| DETROIT, Sept 10
DETROIT, Sept 10 Detroit's bankruptcy filing has
made it harder for Michigan's municipalities to tap America's
municipal bond market but it is difficult to say exactly how
much impact it has had, the state's governor said in an
"I think it's probably made it more challenging but it's
difficult to say what degree you would put on that," Republican
Governor Rick Snyder told Reuters in a phone interview while on
a trip to China to promote investment and tourism in Michigan.
"But the whole thing is it's hard to tell because there are a
number of issues in the debt markets these days. It's becoming
more challenging. Period."
Facing some $18.5 billion in long-term debt, Detroit filed
for bankruptcy on July 18. If the federal judge presiding over
the case allows the bankruptcy to proceed it would be the
largest Chapter 9 municipal bankruptcy case in U.S. history.
Kevyn Orr, the state-appointed emergency manager overseeing
the city's finances, has offered creditors pennies on the dollar
and the bankruptcy case is expected to be costly and protracted.
Since the filing in July, some in America's $3.7 trillion
municipal bond market have been wary of debt coming out of
Some local Michigan issuers have delayed planned debt sales
because of a spike in yields since, which has spooked some
In August, investors demanded and obtained a very high
interest rate on $92 million debt issued by Detroit's school
"We haven't had major pushback (from Michigan municipalities
on problems with debt issuance), we've had calls giving us
updates on how their financings are going," Snyder said. "But I
would say that it's something that we're watching and having
discussions with people on."
Earlier on Tuesday, the governor agreed to give a deposition
to creditors' lawyers ahead of the pending bankruptcy case,
after the attorney general's office had argued on his behalf
against the move citing executive privilege.
Public sector unions in particular have maintained that
Snyder and Orr colluded to push Detroit into bankruptcy in order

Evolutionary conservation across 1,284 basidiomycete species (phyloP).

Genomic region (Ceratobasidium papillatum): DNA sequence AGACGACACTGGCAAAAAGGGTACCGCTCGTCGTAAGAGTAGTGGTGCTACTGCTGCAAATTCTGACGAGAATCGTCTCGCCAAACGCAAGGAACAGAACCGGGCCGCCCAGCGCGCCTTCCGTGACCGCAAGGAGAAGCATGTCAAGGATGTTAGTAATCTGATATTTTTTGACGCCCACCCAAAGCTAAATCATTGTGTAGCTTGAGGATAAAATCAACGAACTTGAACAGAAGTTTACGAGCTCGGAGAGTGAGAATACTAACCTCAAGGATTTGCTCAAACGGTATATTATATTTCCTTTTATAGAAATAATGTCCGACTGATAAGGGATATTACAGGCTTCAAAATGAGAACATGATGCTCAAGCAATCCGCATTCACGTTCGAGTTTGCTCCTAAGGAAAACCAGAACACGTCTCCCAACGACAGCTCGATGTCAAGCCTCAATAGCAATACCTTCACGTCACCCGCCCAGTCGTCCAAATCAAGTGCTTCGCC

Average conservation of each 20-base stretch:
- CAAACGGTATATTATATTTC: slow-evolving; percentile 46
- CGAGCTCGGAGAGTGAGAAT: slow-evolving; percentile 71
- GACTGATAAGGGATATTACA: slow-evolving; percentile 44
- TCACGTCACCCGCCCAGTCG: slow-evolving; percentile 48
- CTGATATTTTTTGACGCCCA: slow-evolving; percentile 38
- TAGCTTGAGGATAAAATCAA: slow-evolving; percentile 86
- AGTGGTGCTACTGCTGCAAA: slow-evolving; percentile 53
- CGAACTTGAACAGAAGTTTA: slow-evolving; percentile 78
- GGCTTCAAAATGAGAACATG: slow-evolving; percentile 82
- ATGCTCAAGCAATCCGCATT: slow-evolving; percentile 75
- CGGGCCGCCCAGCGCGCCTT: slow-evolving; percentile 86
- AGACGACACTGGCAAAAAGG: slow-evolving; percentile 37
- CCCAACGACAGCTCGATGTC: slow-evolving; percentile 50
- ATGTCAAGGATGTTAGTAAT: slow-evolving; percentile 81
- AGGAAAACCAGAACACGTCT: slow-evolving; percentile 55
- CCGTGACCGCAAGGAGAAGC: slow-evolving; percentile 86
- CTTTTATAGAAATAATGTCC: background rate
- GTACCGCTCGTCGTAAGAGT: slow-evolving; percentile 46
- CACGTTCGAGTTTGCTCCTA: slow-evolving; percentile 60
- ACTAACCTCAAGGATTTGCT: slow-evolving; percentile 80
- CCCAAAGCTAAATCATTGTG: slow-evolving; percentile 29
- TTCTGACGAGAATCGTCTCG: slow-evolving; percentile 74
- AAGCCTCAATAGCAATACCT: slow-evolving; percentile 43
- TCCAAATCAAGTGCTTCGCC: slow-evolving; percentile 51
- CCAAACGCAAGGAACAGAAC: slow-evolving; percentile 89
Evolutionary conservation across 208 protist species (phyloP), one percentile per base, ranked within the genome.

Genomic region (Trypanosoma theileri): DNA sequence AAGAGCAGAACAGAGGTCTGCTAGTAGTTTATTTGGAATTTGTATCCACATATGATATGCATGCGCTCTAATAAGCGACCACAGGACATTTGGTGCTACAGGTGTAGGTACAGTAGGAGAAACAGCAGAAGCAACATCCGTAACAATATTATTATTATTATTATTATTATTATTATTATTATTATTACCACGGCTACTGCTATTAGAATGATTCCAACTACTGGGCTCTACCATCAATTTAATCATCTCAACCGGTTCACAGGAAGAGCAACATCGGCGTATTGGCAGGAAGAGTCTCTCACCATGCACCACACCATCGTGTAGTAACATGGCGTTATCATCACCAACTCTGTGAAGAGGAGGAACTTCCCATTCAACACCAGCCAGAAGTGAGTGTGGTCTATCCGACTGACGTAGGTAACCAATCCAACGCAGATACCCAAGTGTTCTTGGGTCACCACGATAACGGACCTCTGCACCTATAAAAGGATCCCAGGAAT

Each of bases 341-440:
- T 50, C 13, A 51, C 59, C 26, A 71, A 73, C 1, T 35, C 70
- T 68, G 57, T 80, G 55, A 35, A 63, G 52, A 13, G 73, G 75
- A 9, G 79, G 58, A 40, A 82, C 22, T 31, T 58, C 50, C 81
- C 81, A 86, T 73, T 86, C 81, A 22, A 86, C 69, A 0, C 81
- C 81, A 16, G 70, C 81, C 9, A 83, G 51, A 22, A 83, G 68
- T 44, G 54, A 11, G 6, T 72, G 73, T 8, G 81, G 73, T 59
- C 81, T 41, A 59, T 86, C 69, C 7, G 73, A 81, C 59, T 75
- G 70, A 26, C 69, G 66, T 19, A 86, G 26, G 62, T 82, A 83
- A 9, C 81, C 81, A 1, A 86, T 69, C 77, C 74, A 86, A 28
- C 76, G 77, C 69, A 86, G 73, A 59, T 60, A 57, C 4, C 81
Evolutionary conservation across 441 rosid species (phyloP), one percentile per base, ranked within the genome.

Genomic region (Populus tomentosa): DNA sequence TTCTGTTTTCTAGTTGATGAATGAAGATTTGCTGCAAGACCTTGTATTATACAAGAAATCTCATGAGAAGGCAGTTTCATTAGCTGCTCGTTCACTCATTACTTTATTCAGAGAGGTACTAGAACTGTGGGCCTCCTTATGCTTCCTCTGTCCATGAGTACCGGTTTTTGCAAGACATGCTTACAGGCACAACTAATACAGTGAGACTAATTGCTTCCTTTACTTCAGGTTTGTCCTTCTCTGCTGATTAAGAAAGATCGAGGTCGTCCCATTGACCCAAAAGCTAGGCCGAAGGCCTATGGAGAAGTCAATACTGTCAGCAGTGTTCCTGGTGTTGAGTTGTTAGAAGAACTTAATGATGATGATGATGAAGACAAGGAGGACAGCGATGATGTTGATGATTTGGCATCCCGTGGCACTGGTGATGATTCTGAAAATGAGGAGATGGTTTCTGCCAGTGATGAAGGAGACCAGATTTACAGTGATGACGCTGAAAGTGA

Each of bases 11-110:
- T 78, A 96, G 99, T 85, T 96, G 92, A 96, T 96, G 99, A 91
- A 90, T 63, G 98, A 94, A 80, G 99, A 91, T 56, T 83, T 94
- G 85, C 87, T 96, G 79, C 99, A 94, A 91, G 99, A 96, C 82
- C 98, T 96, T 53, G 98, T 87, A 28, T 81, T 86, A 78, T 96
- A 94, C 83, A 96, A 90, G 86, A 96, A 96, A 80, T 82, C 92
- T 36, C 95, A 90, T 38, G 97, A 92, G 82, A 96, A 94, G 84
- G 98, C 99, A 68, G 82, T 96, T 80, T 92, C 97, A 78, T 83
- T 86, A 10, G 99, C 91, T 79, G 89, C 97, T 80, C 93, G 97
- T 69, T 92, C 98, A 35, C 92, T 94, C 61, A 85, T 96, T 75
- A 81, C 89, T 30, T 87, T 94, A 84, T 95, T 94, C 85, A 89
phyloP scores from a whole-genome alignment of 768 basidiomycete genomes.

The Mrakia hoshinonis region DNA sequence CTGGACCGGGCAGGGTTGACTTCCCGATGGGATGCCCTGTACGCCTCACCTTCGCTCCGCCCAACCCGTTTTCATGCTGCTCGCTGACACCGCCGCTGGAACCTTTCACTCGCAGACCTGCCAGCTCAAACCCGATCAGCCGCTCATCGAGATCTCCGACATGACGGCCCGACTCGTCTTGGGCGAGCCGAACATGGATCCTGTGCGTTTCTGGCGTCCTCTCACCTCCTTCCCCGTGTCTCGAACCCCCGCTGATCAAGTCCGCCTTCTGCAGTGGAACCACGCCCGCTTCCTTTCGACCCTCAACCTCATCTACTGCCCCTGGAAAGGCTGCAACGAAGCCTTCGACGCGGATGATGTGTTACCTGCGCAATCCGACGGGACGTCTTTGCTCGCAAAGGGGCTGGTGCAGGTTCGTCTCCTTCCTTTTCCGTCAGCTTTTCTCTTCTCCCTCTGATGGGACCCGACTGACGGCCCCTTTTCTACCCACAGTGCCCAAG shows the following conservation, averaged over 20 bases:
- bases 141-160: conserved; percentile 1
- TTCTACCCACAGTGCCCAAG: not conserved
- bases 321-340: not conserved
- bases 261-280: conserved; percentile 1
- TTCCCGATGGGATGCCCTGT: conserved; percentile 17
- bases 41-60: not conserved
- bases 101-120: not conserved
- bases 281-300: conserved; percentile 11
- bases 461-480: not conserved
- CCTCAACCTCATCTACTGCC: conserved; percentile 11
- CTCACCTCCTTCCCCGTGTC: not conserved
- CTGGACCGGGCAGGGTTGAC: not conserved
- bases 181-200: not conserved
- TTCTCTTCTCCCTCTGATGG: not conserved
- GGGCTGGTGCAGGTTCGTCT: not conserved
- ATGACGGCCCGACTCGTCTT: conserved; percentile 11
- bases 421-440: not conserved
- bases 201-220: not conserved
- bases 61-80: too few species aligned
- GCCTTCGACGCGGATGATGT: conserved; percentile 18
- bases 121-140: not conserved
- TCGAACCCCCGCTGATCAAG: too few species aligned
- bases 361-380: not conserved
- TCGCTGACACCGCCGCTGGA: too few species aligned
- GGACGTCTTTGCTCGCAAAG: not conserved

to strip city workers of benefits and pay, which are protected
by Michigan's constitution.
"We're just following through with the legal process and
make sure we're focused on turning Michigan around in terms of
getting better services to citizens," Snyder said. "We had a lot
of discussions and in the end we made a voluntary decision to do
Snyder also said that despite Detroit's dire financial
situation, there would be no massive injection of state aid to
resolve its problems.
"I've been very consistent on that and the state is not
going to bail out Detroit," he said. "Nor would I recommend the
federal government bail out Detroit with respect to the debt
"We have done a lot and will continue to do a lot to help
enhance the quality of services for Detroit because I think that
has lasting value," he added.
The governor has frequently run into opposition from
conservatives within his own party, especially on the
implementation of parts of Democratic U.S. President Barack
Obama's signature health care reform.
Conservatives blocked a state health care exchange designed
to allow uninsured Michigan residents to sign up for
government-subsidized health insurance as part of "Obamacare."
Instead, a federally run exchange for Michigan will take effect
on Oct 1.
"My continuing view is we could have done a better job at
the state level," Snyder said. "But I'll leave it up to the
federal government to effectively implement what they said they
were going to do."
The governor added that he would have preferred to borrow
from the experience of travel web sites Expedia and Orbitz to
set up a state-level exchange.
"That would be more user friendly and borrowing from the
private sector things that work because most of us buy our
tickets that way when we travel," he said.